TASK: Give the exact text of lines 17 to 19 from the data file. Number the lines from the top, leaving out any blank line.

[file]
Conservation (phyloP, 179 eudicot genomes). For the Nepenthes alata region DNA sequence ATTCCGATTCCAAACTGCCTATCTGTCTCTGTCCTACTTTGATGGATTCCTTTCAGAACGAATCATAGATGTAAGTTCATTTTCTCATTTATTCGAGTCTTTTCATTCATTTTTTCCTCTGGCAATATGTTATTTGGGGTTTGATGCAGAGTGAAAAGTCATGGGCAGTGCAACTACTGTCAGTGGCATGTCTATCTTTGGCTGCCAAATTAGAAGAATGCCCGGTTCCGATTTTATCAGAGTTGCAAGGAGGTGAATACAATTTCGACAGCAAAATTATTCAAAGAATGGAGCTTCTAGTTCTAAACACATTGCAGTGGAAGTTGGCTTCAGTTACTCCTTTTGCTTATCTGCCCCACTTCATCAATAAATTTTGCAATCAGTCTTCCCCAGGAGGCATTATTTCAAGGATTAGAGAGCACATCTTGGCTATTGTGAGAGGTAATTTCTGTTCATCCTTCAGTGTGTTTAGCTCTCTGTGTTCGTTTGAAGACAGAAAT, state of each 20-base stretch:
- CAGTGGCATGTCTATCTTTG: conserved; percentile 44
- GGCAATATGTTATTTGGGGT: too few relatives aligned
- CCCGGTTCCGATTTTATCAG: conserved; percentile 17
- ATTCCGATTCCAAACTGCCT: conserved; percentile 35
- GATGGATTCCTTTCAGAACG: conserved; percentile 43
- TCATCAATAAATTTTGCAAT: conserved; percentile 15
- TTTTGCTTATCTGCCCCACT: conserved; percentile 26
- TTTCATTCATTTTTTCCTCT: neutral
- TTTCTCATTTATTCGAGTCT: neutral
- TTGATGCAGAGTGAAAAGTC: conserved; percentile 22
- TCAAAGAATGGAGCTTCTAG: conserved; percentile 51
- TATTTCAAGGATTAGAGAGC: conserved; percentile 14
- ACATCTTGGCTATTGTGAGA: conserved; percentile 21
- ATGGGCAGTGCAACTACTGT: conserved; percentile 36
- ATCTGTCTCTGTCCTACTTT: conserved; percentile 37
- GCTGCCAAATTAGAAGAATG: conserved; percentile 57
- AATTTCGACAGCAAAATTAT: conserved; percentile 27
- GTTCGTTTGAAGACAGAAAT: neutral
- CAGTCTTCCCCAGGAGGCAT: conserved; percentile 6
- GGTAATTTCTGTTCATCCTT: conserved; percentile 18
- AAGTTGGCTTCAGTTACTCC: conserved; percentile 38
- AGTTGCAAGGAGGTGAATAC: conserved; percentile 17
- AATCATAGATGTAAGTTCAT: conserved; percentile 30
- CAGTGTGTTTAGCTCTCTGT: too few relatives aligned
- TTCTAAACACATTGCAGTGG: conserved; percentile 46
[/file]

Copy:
- GCTGCCAAATTAGAAGAATG: conserved; percentile 57
- AATTTCGACAGCAAAATTAT: conserved; percentile 27
- GTTCGTTTGAAGACAGAAAT: neutral